The man killed in a plane crash in Nashville has been identified as Michael Callan.
Callan, 45 years old, was the only person on the plane at the time of the crash.
"Michael loved to fly planes, he was an aspiring pilot and his passion was to fly," Callan's sister, Jodie Quenneville, told CBC News.
A single-engine Cessna 172 crashed early Tuesday morning off the side of a runway at Nashville International Airport, according to the Metropolitan Nashville Airport Authority.
Callan had been flying planes for years, according to Quenneville.
The plane caught on fire after it crashed, officials said.
Flight plan didn't include Nashville trip
The Windsor Flying Club said in a statement that the plane was “rented and flown by a club member.”
Club president David Gillies said the person who rented the plane filed a flight plan to take the plane from the club to Pelee Island. He was to return the plane by noon Tuesday.
Gillies said he was not aware of any flight plan that included a trip to Nashville.
“To fly from there to Nashville would require not just the flight plan but some very complicated arrangements with the American authorities to cross the border. I’m assuming he may have done that. He may not have,” Gillies said. "He would have had to open a new flight plan before leaving Pelee Island.”
Gillies said the pilot was a flying club member in good standing who “never had an incident with our planes.” Gillies said he was qualified to fly at night.
“He has done this before, where he’s left at 8 p.m. and come back at noon the next day,” Gillies said.
Jay Neylon, the air safety investigator from the National Transportation Safety Board in the U.S., said he is unsure if the plane landed on Pelee Island. He said he has “no idea” about the plane’s flight path beyond Pelee Island.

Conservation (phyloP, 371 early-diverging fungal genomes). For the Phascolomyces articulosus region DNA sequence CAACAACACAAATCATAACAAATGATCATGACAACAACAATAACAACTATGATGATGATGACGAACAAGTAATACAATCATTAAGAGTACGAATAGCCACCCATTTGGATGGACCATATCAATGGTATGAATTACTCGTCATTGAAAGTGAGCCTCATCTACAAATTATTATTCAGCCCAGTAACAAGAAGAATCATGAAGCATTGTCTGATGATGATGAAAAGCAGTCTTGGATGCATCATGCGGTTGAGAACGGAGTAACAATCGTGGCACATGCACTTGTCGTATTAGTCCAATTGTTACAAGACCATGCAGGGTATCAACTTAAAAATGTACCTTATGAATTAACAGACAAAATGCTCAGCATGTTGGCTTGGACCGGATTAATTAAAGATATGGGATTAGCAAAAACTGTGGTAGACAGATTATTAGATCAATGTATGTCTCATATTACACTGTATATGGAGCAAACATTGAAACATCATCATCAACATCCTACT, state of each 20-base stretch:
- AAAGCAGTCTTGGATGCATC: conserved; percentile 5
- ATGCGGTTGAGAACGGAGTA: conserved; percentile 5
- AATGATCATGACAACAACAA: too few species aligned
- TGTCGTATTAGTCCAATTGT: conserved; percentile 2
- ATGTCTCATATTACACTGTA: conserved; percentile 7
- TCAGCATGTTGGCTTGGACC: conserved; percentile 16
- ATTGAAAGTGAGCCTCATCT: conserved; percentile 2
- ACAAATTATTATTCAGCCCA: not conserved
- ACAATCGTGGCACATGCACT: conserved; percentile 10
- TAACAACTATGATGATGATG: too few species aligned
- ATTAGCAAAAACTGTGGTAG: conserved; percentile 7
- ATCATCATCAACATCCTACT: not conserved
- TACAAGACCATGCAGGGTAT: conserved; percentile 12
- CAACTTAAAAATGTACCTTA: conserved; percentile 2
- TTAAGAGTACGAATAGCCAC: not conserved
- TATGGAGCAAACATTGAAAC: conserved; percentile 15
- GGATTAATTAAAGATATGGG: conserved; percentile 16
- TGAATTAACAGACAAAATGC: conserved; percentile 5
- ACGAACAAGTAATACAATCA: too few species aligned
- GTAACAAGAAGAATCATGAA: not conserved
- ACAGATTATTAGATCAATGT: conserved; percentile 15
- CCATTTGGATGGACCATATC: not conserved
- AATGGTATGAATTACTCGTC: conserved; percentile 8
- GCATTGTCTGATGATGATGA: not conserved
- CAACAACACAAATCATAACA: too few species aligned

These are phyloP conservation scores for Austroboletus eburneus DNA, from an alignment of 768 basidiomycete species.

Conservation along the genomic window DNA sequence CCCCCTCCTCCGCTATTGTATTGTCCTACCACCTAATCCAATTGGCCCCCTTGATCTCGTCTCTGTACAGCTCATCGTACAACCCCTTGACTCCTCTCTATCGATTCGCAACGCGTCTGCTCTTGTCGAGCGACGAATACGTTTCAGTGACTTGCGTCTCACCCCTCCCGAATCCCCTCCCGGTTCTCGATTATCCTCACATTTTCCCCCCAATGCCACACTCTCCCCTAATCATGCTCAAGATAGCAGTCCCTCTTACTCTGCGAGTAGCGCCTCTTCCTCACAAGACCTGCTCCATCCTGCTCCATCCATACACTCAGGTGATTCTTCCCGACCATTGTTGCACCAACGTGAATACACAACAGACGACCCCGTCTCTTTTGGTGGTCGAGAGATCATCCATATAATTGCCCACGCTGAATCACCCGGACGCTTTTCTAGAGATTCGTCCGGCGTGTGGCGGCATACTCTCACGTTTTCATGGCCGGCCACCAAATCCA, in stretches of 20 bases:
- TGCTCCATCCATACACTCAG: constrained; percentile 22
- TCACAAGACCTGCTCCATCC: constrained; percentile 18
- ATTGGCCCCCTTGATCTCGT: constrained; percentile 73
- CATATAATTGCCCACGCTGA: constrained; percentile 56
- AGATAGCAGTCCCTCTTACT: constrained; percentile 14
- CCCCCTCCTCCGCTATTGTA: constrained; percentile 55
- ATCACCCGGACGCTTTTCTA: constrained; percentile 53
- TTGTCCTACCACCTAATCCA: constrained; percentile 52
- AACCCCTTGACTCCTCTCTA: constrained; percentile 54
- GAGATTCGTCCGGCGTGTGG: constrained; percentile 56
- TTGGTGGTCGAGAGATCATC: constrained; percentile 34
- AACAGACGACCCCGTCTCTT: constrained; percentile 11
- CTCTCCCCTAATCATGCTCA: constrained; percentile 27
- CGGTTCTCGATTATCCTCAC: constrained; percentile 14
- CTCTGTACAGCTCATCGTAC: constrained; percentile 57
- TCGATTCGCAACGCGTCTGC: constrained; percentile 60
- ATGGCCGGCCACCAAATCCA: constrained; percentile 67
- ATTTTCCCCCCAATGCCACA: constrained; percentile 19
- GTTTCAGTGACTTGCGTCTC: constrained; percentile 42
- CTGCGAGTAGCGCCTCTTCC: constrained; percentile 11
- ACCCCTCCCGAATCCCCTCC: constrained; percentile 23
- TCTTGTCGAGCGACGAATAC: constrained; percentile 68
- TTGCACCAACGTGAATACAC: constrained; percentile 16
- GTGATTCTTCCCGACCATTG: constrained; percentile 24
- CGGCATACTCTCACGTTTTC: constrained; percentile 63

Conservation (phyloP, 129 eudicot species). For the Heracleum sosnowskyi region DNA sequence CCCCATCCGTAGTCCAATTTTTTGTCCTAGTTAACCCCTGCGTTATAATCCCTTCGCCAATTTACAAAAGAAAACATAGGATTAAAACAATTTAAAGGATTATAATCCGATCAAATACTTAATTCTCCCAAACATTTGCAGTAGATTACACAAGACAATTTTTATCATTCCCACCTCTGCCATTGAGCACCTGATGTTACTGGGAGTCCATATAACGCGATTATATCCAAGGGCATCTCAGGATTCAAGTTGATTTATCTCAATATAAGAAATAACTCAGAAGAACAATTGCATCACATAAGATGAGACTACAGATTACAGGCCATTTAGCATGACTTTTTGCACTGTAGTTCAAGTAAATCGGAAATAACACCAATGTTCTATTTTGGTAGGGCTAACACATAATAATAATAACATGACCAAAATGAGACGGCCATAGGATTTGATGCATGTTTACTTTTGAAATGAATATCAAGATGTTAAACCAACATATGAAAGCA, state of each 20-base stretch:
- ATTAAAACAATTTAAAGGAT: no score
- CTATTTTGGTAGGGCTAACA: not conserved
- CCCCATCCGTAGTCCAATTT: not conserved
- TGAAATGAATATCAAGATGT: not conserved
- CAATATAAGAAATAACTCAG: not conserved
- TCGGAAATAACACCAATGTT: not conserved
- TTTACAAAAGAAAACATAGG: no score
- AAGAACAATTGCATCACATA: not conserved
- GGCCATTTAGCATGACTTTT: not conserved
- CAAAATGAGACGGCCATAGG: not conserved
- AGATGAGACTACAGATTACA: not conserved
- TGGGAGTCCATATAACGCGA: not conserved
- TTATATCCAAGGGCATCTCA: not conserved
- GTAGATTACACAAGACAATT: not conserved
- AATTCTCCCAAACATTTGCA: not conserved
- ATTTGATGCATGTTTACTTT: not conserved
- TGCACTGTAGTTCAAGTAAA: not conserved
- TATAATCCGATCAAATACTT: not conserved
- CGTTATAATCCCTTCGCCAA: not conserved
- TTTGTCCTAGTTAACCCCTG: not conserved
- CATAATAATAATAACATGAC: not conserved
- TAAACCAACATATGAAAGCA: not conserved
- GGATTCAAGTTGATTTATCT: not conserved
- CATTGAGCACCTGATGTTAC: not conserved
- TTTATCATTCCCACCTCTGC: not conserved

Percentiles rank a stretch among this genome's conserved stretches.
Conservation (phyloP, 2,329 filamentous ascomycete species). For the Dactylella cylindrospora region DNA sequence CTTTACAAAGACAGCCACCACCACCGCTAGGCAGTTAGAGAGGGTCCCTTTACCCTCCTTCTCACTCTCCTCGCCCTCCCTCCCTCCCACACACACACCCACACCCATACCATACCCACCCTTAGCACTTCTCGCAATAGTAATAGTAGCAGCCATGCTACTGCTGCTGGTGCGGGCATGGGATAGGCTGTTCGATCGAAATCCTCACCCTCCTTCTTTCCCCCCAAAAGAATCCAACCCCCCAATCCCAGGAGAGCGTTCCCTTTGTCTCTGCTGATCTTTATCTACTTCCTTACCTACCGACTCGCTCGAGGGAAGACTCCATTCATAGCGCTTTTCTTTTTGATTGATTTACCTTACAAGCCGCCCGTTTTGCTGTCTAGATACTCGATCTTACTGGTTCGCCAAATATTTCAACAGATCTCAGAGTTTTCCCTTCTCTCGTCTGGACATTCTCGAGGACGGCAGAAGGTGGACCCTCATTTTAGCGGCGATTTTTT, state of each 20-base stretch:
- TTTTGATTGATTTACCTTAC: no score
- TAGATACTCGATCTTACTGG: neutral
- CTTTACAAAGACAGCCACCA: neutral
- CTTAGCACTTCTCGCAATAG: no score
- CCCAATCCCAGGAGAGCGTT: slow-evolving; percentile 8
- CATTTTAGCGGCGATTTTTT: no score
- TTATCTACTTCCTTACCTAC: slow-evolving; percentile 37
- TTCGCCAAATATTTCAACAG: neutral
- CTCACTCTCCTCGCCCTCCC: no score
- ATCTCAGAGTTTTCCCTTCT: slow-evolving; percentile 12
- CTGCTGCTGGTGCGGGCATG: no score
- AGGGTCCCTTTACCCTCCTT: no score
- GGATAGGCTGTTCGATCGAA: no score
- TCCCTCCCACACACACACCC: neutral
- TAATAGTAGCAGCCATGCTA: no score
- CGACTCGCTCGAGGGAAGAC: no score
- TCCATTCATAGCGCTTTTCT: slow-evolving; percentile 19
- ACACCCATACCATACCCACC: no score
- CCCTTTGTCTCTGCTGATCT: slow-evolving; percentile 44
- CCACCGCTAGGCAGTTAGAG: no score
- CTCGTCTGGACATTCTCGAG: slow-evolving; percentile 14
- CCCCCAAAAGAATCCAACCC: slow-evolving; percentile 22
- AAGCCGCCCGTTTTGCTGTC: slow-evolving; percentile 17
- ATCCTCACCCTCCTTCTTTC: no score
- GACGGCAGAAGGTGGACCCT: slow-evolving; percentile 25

According to the FAA, the pilot would have had to register through the online Electronic Advance Passenger Information System, giving American authorities notice he planned on flying into the United States.
Prior to the Sept. 11 attacks, the U.S. Customs Service, now part of U.S. Customs and Border Protection (CBP), received advance passenger information from air carriers on a voluntary basis.
As a result of 9/11 Commission recommendations, Congress mandated that the Department of Homeland Security establish a requirement to receive advance information on international passengers travelling by air and sea prior to their departure.
It's not known if Callan registered using the system.
However, even though he would have been required to register, Neylon said he would not be required to file a flight plan if he was flying visually rather than by using instruments.
Gillies estimated Nashville is 650 kilometres away. He said it’s about a four-hour flight and the plane rented could have made the trip on a tank of fuel.
Investigator examined crash site
One local newspaper said the crash happened at about 3 a.m. but went unnoticed until another plane spotted the wreckage some six hours later.
Neylon said staff at the airport conducted a “runway sweep at 2 a.m.” Tuesday morning. At 8:45 a.m. debris was discovered.
"The aircraft was discovered by a pilot in an aircraft that was taxing along a taxiway there at Nashville International Airport," said Peter Knudson of the National Transportation Safety Board.
Knudson said as soon as the investigator arrived on the scene late yesterday afternoon, he started examining debris spread across the runway.
"He's really going to be focusing on documenting the accident and the wreckage scene. We'll try to determine if there's any perhaps airport video footage of the accident, and then we'll be looking at the radar data and the air traffic control tapes," Knudson said.
There was dense fog in that part of Tennessee on Tuesday morning but it is not known if that contributed to the crash.